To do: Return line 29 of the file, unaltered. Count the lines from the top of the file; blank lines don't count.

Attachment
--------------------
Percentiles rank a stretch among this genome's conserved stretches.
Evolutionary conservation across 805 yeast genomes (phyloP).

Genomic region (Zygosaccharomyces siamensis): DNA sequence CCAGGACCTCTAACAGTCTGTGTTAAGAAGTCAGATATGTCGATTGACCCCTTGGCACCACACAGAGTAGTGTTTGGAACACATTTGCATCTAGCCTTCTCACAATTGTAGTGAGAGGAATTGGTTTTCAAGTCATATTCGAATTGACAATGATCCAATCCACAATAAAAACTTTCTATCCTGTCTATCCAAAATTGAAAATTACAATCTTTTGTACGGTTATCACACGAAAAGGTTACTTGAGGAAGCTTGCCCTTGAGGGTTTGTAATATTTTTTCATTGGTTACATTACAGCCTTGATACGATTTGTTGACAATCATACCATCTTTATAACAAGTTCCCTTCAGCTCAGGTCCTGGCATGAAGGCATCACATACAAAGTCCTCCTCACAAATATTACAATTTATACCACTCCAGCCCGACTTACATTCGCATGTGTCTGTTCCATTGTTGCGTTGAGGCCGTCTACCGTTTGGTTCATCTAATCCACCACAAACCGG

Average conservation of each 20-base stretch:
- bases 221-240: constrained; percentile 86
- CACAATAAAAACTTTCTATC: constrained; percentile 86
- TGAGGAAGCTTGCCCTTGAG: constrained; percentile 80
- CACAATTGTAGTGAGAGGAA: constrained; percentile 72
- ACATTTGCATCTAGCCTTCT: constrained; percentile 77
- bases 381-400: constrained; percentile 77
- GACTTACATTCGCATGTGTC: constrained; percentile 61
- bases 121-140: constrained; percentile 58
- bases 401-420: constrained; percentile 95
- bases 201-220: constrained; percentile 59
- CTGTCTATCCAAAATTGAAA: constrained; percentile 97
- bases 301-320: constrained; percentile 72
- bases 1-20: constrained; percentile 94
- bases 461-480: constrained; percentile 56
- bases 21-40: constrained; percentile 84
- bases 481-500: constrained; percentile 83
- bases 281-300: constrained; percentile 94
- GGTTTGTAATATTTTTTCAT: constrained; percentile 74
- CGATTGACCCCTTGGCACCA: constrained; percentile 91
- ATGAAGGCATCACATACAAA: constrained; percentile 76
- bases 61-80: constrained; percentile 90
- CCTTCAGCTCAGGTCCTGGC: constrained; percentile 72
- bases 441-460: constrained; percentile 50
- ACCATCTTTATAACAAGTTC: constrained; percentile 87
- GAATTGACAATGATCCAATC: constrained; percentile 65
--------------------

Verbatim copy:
- GAATTGACAATGATCCAATC: constrained; percentile 65